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Alphabet’s told the in a filing on Thursday that undercutting social media’s legal protections could make the internet less safe and useful for its billions of users.


According to the Wall Street Journal, in a new brief filed with the high court, said that scaling back liability protections could lead internet giants to block more potentially offensive content—including controversial political speech—while also leading smaller websites to drop their filters to avoid liability that can arise from efforts to screen content.


Further, the liability shield protecting websites such as YouTube and could “upend the internet,” resulting in both widespread censorship and a proliferation of offensive content, said in the Thursday filing.


The company defended social media’s prized legal shield, known as Section 230 of the Communications Decency Act, which will be the subject of a case before the court next month.


Google argued that the justices could break “a central building block of the modern internet” if they choose to narrow Section 230, which protects online from being sued over posts from their users.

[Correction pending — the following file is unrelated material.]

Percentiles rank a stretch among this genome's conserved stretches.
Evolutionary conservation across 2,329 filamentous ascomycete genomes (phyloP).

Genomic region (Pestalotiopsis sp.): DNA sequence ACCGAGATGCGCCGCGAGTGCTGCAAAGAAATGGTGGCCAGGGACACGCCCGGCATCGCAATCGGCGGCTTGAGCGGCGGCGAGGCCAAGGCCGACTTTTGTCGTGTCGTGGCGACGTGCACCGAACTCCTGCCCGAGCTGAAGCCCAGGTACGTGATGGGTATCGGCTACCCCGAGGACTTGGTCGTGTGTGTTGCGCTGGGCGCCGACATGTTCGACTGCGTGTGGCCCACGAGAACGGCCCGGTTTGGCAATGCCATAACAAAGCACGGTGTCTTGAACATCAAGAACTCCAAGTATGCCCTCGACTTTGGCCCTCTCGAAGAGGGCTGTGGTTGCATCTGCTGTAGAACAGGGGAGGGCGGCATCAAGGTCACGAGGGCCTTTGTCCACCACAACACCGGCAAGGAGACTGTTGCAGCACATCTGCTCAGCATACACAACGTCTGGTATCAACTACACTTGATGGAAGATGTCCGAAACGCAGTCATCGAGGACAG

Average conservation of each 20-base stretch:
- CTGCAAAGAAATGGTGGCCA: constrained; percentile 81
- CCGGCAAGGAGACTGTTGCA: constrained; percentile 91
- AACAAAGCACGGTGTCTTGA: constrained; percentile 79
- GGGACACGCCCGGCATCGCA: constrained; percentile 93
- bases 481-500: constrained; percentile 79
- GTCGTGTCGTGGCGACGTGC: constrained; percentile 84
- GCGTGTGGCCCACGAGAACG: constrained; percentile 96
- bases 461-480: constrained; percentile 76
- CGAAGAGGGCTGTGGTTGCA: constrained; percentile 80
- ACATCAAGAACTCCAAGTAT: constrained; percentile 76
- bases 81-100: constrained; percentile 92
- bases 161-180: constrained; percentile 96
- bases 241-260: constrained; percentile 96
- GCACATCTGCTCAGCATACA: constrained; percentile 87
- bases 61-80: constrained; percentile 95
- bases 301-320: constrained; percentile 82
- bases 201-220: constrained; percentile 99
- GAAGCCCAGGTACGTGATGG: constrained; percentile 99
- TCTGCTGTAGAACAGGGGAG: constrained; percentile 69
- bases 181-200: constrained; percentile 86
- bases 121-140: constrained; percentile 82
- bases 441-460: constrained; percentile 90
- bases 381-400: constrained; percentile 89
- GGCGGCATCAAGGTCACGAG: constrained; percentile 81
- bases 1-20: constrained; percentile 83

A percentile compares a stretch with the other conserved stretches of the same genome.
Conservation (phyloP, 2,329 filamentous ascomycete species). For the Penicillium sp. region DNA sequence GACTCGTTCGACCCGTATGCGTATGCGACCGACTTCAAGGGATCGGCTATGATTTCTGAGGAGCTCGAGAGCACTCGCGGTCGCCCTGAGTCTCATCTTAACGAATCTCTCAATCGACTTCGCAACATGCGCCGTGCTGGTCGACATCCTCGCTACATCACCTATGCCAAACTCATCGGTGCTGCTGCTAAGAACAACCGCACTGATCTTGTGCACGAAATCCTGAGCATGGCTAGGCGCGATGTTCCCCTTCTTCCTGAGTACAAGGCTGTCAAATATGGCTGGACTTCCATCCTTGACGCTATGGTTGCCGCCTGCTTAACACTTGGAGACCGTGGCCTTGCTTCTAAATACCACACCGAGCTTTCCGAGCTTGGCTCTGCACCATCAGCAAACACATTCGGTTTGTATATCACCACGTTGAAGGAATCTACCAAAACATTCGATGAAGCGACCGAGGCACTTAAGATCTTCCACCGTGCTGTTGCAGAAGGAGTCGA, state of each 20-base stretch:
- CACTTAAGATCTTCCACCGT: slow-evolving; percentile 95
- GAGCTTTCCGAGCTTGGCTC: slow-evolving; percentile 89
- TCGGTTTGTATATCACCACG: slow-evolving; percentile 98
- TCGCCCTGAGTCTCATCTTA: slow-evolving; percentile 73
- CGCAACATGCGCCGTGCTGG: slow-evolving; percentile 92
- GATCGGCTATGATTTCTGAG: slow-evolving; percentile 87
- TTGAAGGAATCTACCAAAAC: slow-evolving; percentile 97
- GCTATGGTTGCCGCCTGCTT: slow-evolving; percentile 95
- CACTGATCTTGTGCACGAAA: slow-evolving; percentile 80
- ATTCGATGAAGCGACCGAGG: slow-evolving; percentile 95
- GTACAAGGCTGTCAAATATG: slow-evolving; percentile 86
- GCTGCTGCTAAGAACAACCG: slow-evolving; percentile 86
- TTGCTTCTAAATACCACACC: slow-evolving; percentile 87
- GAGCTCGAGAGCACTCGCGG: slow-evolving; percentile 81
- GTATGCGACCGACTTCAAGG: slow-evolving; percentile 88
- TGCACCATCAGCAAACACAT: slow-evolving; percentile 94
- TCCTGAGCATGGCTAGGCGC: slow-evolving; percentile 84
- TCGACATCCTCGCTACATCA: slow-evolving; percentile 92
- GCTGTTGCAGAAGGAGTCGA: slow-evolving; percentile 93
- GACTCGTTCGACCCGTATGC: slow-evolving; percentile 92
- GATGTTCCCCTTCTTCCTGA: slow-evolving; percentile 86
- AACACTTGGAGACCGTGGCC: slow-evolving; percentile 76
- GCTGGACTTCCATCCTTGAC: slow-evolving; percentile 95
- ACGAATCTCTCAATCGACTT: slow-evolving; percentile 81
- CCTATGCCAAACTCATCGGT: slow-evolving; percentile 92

“The internet would devolve into a disorganised mess and a litigation minefield,” Google’s lawyers wrote in the filing.


The case was brought by the family of Nohemi Gonzalez, a 23-year-old US citizen who was killed by ISIS in Paris in November 2015. Her family asserts that YouTube, which Google owns, violated the Anti-Terrorism Act when its algorithms recommended ISIS-related content to users. The family claims that even if the company isn’t liable for the ISIS content, the algorithmic recommendations shouldn’t be protected by Section 230.


The case could have huge implications for the future of online speech and whether some of the world’s most powerful should be held accountable for the content they promote. It could affect social media like Meta Platforms and Twitter, as well as smaller tech companies such as Etsy and Pinterest.


Google’s filing focused on the importance of algorithms to the modern internet. Most websites are functional and easy to use because of sorting algorithms, so removing the protection for online recommendations would likely have far-reaching effects, Google argued.


Lower courts have found that Section 230 protects internet firms from lawsuits when they decide how to display content. But policy makers on both sides of the aisle have argued for years that it’s time to refresh Section 230, which was written when the internet was still new.


The Justice Department last year partially sided with the Gonzalez family in the case, arguing that Section 230 doesn’t necessarily protect social media companies from liability when they promote illegal content.


The oral arguments in the case are set for February 21.



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